Introduction to Linux - Dr. Bill Dieter, 453F (lecture) 577 (hands-on) Anderson Hall

Linux is appearing more frequently in the news. You may be wondering what all the talk is about. This short course will introduce participants to the Linux operating system and Unix in general. We will start with some points of basic Unix philosophy then move on to more pragmatic issues, like how to do things that are normally done under windows and how to do some things that are difficult under windows. Finally we will discuss some interesting ways to use Linux to "recycle" old machines for new purposes.

  1. What is Linux?
    1. Unix
    2. Linus Torvalds (and others)
    3. GNU project
    4. Cost vs. freedom
  2. Unix Philosophy vs. Big App. Philosophy
    1. small, simple, composable tools vs. monolithic apps
    2. multi-user, multi-system vs. single-user, single-system
    3. all the world is a file
  3. GUI Linux (Gnome/KDE, OpenOffice, Gimp)
  4. Recycling old PCs
    1. Low resource requirements means old machines are still useful
    2. Home automation with X10
    3. Home network services (DSL/Cable firewall/router, DHCP server)
    4. Experimentation (homebrew control with the parallel port)
  5. Hands-on session (participants get to play with systems)

The complete slides for the lecture are now available as a series of HTML pages.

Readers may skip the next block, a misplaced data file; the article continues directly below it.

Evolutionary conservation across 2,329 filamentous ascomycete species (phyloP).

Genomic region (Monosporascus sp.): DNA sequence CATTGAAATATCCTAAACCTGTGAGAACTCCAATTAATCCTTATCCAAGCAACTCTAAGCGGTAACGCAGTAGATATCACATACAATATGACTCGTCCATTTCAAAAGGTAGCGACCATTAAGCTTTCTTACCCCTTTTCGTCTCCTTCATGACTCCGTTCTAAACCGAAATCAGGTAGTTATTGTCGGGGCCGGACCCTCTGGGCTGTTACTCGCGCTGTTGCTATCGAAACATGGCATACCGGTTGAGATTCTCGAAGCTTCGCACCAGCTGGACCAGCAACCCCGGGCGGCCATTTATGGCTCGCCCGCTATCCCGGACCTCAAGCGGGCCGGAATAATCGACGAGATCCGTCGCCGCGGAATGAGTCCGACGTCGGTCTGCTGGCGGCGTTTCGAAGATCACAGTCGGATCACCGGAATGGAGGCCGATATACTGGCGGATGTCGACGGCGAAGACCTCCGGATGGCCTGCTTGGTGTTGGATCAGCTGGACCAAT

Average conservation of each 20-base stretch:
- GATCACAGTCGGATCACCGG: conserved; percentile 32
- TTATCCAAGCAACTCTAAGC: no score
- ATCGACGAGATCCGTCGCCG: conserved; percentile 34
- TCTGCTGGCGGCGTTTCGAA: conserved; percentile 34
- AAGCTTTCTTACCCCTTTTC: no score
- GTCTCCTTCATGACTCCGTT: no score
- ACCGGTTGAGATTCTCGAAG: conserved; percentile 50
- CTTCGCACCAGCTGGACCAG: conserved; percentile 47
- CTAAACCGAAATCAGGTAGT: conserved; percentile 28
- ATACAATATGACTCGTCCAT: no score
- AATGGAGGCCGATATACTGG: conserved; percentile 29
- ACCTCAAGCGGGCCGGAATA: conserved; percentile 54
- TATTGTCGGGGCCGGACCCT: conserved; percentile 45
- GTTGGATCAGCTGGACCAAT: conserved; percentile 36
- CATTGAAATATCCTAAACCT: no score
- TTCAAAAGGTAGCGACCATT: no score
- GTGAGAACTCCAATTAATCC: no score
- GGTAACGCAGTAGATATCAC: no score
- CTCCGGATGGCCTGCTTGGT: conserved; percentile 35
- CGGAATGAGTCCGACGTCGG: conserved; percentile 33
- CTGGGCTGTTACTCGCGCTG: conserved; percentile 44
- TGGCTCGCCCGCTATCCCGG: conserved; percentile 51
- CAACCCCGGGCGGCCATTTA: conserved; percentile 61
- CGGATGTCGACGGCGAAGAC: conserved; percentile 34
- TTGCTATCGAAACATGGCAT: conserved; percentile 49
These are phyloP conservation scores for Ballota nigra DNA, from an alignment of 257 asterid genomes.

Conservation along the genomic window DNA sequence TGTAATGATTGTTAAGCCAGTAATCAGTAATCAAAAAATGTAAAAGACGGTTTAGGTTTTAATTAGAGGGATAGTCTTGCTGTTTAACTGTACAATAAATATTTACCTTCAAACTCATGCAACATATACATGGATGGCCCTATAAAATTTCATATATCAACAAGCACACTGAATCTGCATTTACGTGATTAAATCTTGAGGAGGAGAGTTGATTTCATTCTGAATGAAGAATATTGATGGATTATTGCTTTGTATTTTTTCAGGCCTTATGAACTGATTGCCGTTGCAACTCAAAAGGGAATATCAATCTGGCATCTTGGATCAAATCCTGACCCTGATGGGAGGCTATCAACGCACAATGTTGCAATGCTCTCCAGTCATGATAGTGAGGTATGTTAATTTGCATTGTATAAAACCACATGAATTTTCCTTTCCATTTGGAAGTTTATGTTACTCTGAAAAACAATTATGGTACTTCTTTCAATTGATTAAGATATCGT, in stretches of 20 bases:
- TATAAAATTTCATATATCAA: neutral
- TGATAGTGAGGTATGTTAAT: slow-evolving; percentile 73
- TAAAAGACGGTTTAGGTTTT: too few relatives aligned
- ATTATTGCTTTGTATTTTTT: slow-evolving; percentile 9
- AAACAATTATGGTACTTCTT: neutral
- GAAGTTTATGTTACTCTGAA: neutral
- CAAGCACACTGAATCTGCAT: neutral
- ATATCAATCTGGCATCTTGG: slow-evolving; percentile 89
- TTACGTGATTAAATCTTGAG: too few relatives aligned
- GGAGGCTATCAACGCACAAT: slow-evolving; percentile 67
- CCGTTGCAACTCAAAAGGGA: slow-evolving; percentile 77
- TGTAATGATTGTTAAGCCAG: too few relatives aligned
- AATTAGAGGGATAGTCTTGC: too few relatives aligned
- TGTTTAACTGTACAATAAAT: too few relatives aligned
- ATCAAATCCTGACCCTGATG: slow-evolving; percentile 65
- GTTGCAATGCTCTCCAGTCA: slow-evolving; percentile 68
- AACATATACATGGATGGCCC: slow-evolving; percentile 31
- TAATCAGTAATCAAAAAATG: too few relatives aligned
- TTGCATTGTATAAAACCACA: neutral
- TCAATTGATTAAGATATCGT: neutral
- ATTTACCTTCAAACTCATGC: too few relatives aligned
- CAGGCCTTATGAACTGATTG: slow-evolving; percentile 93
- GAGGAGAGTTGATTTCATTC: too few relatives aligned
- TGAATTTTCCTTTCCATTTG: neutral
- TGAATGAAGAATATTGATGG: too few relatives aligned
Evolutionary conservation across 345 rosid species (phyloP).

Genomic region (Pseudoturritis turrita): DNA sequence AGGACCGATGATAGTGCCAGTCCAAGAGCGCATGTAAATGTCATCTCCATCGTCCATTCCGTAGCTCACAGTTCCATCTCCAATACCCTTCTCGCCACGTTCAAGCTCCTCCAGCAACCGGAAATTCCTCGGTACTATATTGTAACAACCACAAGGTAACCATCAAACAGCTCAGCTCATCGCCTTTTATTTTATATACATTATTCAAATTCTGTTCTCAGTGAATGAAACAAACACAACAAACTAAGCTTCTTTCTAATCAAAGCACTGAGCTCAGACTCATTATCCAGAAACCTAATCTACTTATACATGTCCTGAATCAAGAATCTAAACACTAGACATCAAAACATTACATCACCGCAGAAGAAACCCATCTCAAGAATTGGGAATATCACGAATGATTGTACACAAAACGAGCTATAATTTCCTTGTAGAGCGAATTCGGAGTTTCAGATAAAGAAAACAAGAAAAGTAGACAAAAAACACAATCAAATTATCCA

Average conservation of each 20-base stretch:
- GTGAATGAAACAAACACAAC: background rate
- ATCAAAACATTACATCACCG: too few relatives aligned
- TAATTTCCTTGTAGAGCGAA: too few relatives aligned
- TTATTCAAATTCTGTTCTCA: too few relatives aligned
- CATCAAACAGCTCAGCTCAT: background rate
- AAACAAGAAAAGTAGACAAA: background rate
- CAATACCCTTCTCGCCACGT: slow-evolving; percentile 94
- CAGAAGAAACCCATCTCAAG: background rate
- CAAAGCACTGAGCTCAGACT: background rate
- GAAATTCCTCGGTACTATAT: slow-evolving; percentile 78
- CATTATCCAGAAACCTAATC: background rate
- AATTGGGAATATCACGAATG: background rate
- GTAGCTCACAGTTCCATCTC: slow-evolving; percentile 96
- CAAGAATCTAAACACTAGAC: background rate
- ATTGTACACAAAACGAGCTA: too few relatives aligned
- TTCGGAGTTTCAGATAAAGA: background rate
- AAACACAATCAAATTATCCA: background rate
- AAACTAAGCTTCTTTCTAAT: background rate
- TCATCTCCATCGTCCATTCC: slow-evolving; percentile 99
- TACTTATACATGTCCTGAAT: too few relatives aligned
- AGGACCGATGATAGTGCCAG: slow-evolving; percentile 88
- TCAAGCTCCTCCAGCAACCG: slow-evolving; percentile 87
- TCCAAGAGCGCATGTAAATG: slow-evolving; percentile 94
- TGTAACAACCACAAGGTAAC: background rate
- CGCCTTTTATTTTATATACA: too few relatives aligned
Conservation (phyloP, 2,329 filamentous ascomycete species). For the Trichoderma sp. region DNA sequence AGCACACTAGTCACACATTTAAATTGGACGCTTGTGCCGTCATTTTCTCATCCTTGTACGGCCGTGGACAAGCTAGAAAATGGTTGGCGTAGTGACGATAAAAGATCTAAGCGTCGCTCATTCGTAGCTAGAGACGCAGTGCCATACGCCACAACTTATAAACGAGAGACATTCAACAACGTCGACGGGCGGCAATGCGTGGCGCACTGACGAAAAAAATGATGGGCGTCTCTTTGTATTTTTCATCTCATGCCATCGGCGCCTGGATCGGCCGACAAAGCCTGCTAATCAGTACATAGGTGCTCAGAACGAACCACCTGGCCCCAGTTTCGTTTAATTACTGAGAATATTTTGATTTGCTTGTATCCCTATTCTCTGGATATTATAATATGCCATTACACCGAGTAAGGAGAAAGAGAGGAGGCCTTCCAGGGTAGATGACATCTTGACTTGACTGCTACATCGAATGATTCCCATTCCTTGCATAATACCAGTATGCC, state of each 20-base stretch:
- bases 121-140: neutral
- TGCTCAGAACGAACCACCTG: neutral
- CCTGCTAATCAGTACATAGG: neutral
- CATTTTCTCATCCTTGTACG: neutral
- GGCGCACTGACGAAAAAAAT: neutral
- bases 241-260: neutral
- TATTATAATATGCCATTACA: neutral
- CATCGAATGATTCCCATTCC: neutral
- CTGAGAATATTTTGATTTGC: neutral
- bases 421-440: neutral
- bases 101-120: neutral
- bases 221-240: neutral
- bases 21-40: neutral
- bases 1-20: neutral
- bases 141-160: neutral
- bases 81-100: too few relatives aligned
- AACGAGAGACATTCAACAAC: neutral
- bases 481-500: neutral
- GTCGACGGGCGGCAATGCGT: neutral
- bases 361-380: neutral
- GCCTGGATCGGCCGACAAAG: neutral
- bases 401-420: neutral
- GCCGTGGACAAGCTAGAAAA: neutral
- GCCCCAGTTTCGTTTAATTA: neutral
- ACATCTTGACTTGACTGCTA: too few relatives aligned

Building Circuit Boards - Dr. Janet Lumpp, 465 Anderson Hall

Printed circuit boards are found in most consumer electronics such as toys, cell phones, VCRs, and PCs. The basic steps to making the boards include etching the copper wire pattern, drilling holes, placing the right component in the right spot, and soldering the components to the copper wires. In this short course, we will show the types of components used to build common circuits, demonstrate the process steps to make a printed circuit board, and teach participants to solder using a hand soldering iron. Depending on the class size, you may be able to complete a small working circuit to take home.

  1. Discussion of electrical circuit schematics and physical layout designs.
  2. Show and Tell of circuit components.
  3. Demonstration of printed circuit board preparation.
  4. Demonstration of placing components according to the schematic and layout.
  5. Soldering lesson.
  6. Presentation of certificates.

Introduction to Digital Photography - Dr. Hank Dietz, 112 Raymond

You might have noticed that digital cameras are starting to outsell those using film. In this short course, we will explain the basics of how digital cameras work, explain a little bit about how using them is different from using film cameras, and overview what you do with digital pictures after they're taken. The short course will end with a short hands-on period in which attendees will be able to use a digital camera.

  1. Why digital: film cost, review & playback, permanence
  2. Exposure: shutter speed, f/stop, film speed
  3. Photographic Effects: focal length, depth-of-field, flash
  4. Image capture: sensors, storage media, resolution, quality settings, color balance
  5. "Digital darkroom" techniques: corrections, cropping, printing, advanced/specialized (e.g., panorama stitching)
  6. Non-traditional uses: images for the WWW, image archiving, the camera as a presentation device, visual note-taking
  7. Quiz for the certificate....
  8. Hands-on: attendees will be able to use a digital camera to capture a photo, manipulate it, and output it

The complete slides for the lecture are now available as (huge!) Postscript and (reasonably-sized) PDF files.

Electrical and Computer Engineering